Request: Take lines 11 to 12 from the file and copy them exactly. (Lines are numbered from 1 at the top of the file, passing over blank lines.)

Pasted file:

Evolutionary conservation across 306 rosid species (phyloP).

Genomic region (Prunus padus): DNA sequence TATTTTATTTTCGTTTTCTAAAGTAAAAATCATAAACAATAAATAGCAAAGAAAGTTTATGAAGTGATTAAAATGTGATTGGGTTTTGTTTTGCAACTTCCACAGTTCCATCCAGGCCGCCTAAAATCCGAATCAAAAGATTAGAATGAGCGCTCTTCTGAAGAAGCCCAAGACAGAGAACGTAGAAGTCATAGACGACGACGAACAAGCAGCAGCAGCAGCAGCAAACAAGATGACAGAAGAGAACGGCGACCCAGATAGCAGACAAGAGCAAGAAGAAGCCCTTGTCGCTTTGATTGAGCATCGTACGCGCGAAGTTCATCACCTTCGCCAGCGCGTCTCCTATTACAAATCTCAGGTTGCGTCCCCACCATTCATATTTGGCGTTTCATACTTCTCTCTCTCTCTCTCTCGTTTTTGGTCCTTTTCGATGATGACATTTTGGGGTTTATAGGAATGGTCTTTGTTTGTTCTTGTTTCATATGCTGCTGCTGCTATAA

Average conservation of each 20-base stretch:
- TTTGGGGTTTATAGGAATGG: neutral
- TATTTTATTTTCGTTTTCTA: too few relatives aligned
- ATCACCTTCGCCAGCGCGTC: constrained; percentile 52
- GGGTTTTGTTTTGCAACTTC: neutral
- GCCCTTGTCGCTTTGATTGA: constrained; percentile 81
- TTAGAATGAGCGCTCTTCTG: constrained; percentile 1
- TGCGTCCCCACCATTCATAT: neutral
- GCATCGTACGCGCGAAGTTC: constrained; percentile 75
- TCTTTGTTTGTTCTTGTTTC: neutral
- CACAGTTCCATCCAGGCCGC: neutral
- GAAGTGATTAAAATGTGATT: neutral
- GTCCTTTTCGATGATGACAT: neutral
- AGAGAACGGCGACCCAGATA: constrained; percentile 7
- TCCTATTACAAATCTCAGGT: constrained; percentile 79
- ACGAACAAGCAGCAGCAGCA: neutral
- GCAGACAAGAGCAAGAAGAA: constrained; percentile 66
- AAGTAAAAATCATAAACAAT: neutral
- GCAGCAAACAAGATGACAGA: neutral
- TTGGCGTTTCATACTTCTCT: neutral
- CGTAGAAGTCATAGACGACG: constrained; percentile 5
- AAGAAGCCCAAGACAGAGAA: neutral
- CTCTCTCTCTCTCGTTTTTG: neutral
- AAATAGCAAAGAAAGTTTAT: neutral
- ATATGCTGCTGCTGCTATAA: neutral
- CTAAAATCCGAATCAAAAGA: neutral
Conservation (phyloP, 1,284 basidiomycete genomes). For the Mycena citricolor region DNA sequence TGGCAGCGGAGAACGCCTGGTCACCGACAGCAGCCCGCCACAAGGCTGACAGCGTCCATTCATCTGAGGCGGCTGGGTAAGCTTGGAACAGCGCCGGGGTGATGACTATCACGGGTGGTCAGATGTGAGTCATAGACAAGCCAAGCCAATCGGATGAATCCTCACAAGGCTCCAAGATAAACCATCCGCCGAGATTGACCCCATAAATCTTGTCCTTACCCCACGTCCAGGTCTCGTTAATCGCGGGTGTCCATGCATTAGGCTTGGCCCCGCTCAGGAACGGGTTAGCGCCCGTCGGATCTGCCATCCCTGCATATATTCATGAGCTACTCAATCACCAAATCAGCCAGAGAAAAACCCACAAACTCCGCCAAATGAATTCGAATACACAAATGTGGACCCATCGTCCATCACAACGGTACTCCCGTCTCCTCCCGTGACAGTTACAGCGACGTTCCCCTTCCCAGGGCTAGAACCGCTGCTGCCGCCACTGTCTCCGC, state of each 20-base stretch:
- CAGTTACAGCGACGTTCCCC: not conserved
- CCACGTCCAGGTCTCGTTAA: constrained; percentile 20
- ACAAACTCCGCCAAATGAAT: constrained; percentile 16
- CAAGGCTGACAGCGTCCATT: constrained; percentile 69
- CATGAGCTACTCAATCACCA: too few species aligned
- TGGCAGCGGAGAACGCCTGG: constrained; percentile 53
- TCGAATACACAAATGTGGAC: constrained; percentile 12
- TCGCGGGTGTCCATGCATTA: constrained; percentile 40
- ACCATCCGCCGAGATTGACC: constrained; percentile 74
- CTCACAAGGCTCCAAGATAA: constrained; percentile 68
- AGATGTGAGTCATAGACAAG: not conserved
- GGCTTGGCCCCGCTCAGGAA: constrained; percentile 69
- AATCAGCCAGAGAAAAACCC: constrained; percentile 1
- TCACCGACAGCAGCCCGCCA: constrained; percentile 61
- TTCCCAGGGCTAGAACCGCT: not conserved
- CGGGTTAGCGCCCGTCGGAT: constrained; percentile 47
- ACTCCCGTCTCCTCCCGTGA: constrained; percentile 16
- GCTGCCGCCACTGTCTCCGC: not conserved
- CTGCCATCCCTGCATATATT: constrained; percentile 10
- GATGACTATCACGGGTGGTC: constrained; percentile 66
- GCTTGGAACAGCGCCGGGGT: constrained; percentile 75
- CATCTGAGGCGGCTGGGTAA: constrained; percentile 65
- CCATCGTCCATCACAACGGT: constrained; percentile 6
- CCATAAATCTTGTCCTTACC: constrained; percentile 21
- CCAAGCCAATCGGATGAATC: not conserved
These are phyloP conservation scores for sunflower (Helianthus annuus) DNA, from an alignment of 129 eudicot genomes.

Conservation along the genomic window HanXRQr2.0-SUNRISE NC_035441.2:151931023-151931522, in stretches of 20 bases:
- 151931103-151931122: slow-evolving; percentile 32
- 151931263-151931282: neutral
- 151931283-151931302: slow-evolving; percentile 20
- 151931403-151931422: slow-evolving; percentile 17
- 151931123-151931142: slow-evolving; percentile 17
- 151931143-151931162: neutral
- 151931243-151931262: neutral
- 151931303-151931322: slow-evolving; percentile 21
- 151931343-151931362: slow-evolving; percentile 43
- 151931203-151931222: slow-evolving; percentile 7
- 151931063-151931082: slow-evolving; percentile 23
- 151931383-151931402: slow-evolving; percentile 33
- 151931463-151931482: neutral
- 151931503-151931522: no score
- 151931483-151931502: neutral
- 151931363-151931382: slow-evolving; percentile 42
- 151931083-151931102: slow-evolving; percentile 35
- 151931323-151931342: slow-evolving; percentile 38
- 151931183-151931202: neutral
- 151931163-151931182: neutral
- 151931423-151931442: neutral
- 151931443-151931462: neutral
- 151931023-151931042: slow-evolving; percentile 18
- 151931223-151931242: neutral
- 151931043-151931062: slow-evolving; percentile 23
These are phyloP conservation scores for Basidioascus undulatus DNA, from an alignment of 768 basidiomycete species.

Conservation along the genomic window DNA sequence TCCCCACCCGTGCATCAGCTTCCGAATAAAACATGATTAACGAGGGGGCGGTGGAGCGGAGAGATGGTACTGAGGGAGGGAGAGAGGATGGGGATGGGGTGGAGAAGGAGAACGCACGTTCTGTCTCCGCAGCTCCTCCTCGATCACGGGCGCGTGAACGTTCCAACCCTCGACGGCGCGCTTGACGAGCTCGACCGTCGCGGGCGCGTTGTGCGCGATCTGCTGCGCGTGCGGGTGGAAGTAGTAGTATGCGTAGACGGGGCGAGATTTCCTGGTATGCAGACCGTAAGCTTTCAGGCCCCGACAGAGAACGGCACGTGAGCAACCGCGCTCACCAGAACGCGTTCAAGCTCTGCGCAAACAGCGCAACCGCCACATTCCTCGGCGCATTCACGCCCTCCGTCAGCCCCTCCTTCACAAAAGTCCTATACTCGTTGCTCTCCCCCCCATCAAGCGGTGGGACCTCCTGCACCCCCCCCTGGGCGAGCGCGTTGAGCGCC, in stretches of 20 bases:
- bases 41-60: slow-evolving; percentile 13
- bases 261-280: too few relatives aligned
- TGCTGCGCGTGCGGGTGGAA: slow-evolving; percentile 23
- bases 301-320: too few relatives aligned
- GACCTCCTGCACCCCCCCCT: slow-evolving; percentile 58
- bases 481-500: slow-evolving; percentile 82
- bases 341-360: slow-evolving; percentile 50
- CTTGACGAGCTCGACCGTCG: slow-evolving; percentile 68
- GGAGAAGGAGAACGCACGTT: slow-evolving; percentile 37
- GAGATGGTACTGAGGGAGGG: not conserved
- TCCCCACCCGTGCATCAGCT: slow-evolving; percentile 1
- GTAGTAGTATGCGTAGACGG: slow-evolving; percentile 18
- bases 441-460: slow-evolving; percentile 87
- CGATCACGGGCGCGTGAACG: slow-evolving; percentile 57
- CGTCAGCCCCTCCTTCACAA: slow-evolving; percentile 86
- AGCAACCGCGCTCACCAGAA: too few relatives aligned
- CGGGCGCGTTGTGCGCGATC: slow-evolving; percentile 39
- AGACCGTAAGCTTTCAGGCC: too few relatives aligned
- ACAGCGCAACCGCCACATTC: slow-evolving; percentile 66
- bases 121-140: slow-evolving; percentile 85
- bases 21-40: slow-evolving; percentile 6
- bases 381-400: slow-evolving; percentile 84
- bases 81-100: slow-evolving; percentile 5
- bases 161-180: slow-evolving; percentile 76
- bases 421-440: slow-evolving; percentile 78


- GCATCGTACGCGCGAAGTTC: constrained; percentile 75
- TCTTTGTTTGTTCTTGTTTC: neutral